Learn How To Create And Start Docker Containers

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docker-containers

docker-containers

Virtualization technologies like Vmware and Xen enable a Linux kernel and an operating system to run atop a virtualized layer which is referred to as a hypervisor. With this kind of virtualization, each virtual machine is isolated because every kernel is allocated its own memory and a hardware entry point through physical hardware, another kernel or something that resembles hardware. Containers differ from virtualization technologies like Vmware. Multiple containers share the same kernel on which the isolation is implemented.

The key concept to note about a container is that it is a complete package of all parts required to run an application. Multiple containers on a single host share the kernel and they can be completely isolated or have access to other containers on the same host. By sharing the operating system, there is an efficiency in the way resources are utilized. To effectively work with containers you need to drop concepts related to virtualization technologies like Vmware. You should think about a container as a way to wrap a process that will eventually be run.

In the tutorial, ‘learn how to use Docker images part 1’, we discussed images as blueprints that we used to create containers. We discussed how to download images from Docker hub. We also discussed how to run and manage images. We noted a container as a running instance of an image. In this tutorial, we will build on that material to demonstrate how to work with containers.

The docker run command we used in the images tutorial was a simple way of combining two steps. When the docker run command is executed, a docker create command and a docker start command are also executed. The docker create command creates a container from the specified image and the docker start command executes the command.

The Docker create and start commands can be run separately and their options are used to specify the initial set up of a container. In the images tutorial, while discussing the run docker command we showed how you should specify the ports that will be used. That was a way of specifying container set up. There are several container options that can be used to specify how a container is set up. In the following sections, we will discuss these options in detail.

The default Docker behavior is to give a container name that is random and is not desirable. A Dockerfile contains default settings among them container name, but they can be overridden. To override the default name you specify a name using –name flag of the create command. Container names must be unique on each host, you can not reuse a name. In the images tutorial, we downloaded a wordpress image and we can run it with a name firstcont using the command below.

name-container

In the images tutorial, we demonstrated how to use labels to search for images. Whenever we create a container from an image, the label of the image is inherited by the container. It is desirable to add custom metadata to the containers created. To add a label we pass the –l or –label flag to the run command. For example to add a blogging label to our wordpress image, we use the command below.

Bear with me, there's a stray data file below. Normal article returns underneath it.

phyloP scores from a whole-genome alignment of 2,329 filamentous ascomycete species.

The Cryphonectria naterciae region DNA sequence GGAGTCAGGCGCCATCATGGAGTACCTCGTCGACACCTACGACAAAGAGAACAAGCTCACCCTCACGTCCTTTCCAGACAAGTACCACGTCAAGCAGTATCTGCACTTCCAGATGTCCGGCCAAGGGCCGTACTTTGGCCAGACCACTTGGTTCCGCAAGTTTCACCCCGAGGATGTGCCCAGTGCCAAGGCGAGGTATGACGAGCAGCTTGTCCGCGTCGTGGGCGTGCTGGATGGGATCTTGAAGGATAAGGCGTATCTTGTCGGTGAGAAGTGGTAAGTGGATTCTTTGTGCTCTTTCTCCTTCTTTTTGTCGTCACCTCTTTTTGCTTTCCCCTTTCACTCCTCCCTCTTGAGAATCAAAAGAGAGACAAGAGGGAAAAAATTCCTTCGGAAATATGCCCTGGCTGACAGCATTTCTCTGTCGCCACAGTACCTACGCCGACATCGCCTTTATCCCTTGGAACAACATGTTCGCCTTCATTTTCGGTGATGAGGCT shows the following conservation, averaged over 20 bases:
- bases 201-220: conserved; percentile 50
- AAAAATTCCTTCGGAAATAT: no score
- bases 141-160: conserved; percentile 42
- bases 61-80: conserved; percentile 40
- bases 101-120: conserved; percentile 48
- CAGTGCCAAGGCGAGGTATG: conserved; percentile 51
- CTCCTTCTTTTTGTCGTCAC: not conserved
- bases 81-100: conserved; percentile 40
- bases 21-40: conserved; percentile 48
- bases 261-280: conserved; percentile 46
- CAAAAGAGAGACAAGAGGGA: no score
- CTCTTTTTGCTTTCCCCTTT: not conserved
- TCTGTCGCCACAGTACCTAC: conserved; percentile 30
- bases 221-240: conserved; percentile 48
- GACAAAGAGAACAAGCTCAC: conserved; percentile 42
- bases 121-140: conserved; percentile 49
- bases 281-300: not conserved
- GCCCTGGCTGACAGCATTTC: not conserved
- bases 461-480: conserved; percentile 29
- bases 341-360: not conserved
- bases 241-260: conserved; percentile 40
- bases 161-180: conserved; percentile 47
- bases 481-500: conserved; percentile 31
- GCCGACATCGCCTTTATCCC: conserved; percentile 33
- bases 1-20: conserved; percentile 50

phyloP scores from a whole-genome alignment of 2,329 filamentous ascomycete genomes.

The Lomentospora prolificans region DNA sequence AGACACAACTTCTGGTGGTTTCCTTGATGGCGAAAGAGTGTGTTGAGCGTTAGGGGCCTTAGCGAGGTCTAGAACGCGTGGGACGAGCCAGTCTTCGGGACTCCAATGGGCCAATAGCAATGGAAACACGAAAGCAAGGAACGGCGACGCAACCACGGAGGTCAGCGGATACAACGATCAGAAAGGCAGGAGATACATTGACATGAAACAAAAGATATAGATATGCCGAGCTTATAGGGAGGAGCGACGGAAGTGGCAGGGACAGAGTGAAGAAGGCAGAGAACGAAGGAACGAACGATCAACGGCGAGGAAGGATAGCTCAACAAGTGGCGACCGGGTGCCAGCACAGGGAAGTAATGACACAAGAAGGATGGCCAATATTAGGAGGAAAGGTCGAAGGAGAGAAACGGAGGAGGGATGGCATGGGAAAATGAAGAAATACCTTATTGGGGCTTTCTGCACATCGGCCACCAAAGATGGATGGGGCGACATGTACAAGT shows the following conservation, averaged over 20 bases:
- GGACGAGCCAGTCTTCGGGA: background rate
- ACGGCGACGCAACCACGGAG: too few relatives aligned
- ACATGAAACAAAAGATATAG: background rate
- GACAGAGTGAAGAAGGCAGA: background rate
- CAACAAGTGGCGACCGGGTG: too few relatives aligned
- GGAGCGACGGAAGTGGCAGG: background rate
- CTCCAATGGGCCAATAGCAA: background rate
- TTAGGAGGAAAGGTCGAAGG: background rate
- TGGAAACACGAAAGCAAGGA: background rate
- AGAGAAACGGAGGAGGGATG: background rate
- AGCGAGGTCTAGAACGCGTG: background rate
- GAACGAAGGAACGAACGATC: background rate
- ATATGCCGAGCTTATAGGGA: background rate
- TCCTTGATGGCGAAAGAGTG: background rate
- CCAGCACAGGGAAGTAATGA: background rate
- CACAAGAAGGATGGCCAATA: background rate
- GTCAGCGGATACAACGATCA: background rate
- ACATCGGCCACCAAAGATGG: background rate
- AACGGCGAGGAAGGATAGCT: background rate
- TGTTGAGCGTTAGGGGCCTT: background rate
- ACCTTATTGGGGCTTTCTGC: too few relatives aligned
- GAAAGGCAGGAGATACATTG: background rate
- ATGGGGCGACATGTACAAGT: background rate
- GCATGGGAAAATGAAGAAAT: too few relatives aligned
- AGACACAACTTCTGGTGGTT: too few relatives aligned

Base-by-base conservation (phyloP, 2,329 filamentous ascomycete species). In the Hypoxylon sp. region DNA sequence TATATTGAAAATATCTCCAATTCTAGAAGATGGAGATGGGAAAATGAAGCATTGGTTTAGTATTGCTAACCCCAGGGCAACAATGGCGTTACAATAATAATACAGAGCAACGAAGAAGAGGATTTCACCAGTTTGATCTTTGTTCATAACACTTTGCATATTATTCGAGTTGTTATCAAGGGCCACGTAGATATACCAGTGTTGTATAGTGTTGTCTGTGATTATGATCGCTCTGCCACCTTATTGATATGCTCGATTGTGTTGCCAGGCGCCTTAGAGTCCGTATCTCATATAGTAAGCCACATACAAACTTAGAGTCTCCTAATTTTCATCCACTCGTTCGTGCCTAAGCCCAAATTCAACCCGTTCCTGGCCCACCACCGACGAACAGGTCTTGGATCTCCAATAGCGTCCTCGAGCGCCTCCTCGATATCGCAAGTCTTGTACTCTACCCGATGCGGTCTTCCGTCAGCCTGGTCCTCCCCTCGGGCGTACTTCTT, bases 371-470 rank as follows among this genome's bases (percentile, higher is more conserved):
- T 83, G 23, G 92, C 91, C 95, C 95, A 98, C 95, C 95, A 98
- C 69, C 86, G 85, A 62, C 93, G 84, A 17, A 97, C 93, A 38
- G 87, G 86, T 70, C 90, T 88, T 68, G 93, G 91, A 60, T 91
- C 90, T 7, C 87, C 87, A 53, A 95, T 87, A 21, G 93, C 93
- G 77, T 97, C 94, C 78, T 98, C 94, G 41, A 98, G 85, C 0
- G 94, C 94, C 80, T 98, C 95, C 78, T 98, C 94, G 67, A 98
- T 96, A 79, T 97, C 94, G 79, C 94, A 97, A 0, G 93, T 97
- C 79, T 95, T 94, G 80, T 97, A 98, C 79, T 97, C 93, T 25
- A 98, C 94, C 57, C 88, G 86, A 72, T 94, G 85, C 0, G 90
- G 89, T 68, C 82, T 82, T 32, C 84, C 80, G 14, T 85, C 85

label-cont

When our containers have well thought out metadata, we can use the ps command to search containers. To return a list of running containers, we use this command sudo docker ps, to show all containers we add -a flag like this sudo docker ps -a.
ps-containers

Instead of returning all containers we can use container metadata to filter returned containers. We pass the -f or –filter flag with a key value pair of the property and its value. Container properties that you can use are ID, label, name, exited and status. The status is used to show if a container has been created, restarted, running, paused, or exited. For example, to return containers with a blogging tag we use the command below.

ps-label

There are other container properties that can be customized once you have a good understanding of how Docker works. These properties are host name, domain name service (DNS) and media access control (MAC) address.

The default behaviour when a container is started is to copy some system files like /etc/hostname into the container configuration file. A bind mount then creates a link between the system file and its copy.

When the storage allocation is inadequate because of the size or non persistent nature you can change this. To control storage properties we use the -v flag to change the file system from the host to the container.

Managing resources in virtualization technologies like Vmware is easy because refined control of memory, CPU and other resource usage is possible. With Docker you have to rely on the cgroup of Linux kernel to manage resources used by Docker. The Docker create command allows you to set memory and CPU resources that will be used by a container. Resource allocations remain in force in life time of the container. To change the resource allocations of a running container, you have to create another container with the same image. The other alternative to changing container resource allocation is to directly manipulate the cgroup kernel.

Docker resource management is only possible if your kernel supports resource limits and they are enabled. To check this, run sudo docker info at a terminal.

docker-info

Any resource management limitations will be shown as warnings. For example, from the output we are lacking support for memory swaps.

In this tutorial we introduced Docker containers and explained how they differ from other virtualization technologies like Vmware. We discussed the docker create commands and options that can be set when a container is created. Finally we identified that some resources use limitations that can be placed on containers.

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